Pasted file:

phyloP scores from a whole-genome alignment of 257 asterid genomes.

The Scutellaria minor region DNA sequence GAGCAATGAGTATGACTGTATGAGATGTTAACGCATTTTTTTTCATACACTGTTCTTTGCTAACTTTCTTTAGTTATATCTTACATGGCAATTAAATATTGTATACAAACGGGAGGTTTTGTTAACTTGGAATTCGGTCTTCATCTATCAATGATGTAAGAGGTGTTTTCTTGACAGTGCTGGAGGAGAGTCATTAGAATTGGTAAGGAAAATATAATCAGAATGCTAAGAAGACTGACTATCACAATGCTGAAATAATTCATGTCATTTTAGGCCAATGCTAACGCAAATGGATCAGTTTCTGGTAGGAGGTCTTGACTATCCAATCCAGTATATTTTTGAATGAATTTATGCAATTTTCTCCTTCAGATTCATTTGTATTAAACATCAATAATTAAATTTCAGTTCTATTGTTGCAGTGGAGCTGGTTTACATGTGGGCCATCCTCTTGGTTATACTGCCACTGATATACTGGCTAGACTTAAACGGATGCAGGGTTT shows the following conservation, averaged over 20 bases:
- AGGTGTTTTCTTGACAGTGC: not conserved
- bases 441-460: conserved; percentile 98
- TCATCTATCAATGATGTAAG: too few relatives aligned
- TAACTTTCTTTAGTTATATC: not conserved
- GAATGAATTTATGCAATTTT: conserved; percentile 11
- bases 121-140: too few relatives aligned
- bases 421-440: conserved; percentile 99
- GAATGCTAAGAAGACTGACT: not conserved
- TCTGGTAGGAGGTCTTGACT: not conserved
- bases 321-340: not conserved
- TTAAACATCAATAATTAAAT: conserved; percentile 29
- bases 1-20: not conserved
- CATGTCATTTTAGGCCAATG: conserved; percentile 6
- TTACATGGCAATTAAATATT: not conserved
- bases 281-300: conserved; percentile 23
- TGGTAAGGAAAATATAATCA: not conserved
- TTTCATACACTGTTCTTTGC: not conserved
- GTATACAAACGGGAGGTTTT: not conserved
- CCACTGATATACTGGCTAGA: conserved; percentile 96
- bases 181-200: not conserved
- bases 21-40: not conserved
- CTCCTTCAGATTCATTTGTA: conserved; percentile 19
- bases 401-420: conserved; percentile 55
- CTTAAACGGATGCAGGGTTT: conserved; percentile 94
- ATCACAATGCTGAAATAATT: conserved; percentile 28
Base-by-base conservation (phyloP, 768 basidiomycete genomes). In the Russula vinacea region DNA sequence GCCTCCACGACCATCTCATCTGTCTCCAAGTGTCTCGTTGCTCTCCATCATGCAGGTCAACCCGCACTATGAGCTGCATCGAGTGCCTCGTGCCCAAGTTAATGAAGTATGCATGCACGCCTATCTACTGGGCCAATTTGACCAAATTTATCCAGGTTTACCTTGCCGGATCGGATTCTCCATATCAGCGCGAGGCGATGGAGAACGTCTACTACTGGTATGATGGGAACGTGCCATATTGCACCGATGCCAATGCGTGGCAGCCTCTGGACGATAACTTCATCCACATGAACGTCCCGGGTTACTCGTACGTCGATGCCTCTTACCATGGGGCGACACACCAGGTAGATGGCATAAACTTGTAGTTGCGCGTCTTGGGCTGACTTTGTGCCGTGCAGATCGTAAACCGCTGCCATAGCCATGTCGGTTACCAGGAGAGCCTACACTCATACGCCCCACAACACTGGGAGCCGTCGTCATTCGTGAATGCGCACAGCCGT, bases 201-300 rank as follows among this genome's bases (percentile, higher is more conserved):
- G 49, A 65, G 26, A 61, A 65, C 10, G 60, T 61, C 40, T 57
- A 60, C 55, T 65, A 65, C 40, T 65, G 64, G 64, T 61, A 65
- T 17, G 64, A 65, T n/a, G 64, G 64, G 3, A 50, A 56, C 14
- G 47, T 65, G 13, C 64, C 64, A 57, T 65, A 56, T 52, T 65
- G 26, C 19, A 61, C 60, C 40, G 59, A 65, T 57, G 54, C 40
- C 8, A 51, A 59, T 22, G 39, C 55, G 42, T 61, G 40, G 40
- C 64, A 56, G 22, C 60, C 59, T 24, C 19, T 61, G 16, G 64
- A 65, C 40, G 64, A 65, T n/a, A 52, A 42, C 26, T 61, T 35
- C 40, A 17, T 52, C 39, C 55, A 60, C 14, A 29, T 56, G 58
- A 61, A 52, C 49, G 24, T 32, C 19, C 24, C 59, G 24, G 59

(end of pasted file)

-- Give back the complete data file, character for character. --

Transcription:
phyloP scores from a whole-genome alignment of 257 asterid genomes.

The Scutellaria minor region DNA sequence GAGCAATGAGTATGACTGTATGAGATGTTAACGCATTTTTTTTCATACACTGTTCTTTGCTAACTTTCTTTAGTTATATCTTACATGGCAATTAAATATTGTATACAAACGGGAGGTTTTGTTAACTTGGAATTCGGTCTTCATCTATCAATGATGTAAGAGGTGTTTTCTTGACAGTGCTGGAGGAGAGTCATTAGAATTGGTAAGGAAAATATAATCAGAATGCTAAGAAGACTGACTATCACAATGCTGAAATAATTCATGTCATTTTAGGCCAATGCTAACGCAAATGGATCAGTTTCTGGTAGGAGGTCTTGACTATCCAATCCAGTATATTTTTGAATGAATTTATGCAATTTTCTCCTTCAGATTCATTTGTATTAAACATCAATAATTAAATTTCAGTTCTATTGTTGCAGTGGAGCTGGTTTACATGTGGGCCATCCTCTTGGTTATACTGCCACTGATATACTGGCTAGACTTAAACGGATGCAGGGTTT shows the following conservation, averaged over 20 bases:
- AGGTGTTTTCTTGACAGTGC: not conserved
- bases 441-460: conserved; percentile 98
- TCATCTATCAATGATGTAAG: too few relatives aligned
- TAACTTTCTTTAGTTATATC: not conserved
- GAATGAATTTATGCAATTTT: conserved; percentile 11
- bases 121-140: too few relatives aligned
- bases 421-440: conserved; percentile 99
- GAATGCTAAGAAGACTGACT: not conserved
- TCTGGTAGGAGGTCTTGACT: not conserved
- bases 321-340: not conserved
- TTAAACATCAATAATTAAAT: conserved; percentile 29
- bases 1-20: not conserved
- CATGTCATTTTAGGCCAATG: conserved; percentile 6
- TTACATGGCAATTAAATATT: not conserved
- bases 281-300: conserved; percentile 23
- TGGTAAGGAAAATATAATCA: not conserved
- TTTCATACACTGTTCTTTGC: not conserved
- GTATACAAACGGGAGGTTTT: not conserved
- CCACTGATATACTGGCTAGA: conserved; percentile 96
- bases 181-200: not conserved
- bases 21-40: not conserved
- CTCCTTCAGATTCATTTGTA: conserved; percentile 19
- bases 401-420: conserved; percentile 55
- CTTAAACGGATGCAGGGTTT: conserved; percentile 94
- ATCACAATGCTGAAATAATT: conserved; percentile 28
Base-by-base conservation (phyloP, 768 basidiomycete genomes). In the Russula vinacea region DNA sequence GCCTCCACGACCATCTCATCTGTCTCCAAGTGTCTCGTTGCTCTCCATCATGCAGGTCAACCCGCACTATGAGCTGCATCGAGTGCCTCGTGCCCAAGTTAATGAAGTATGCATGCACGCCTATCTACTGGGCCAATTTGACCAAATTTATCCAGGTTTACCTTGCCGGATCGGATTCTCCATATCAGCGCGAGGCGATGGAGAACGTCTACTACTGGTATGATGGGAACGTGCCATATTGCACCGATGCCAATGCGTGGCAGCCTCTGGACGATAACTTCATCCACATGAACGTCCCGGGTTACTCGTACGTCGATGCCTCTTACCATGGGGCGACACACCAGGTAGATGGCATAAACTTGTAGTTGCGCGTCTTGGGCTGACTTTGTGCCGTGCAGATCGTAAACCGCTGCCATAGCCATGTCGGTTACCAGGAGAGCCTACACTCATACGCCCCACAACACTGGGAGCCGTCGTCATTCGTGAATGCGCACAGCCGT, bases 201-300 rank as follows among this genome's bases (percentile, higher is more conserved):
- G 49, A 65, G 26, A 61, A 65, C 10, G 60, T 61, C 40, T 57
- A 60, C 55, T 65, A 65, C 40, T 65, G 64, G 64, T 61, A 65
- T 17, G 64, A 65, T n/a, G 64, G 64, G 3, A 50, A 56, C 14
- G 47, T 65, G 13, C 64, C 64, A 57, T 65, A 56, T 52, T 65
- G 26, C 19, A 61, C 60, C 40, G 59, A 65, T 57, G 54, C 40
- C 8, A 51, A 59, T 22, G 39, C 55, G 42, T 61, G 40, G 40
- C 64, A 56, G 22, C 60, C 59, T 24, C 19, T 61, G 16, G 64
- A 65, C 40, G 64, A 65, T n/a, A 52, A 42, C 26, T 61, T 35
- C 40, A 17, T 52, C 39, C 55, A 60, C 14, A 29, T 56, G 58
- A 61, A 52, C 49, G 24, T 32, C 19, C 24, C 59, G 24, G 59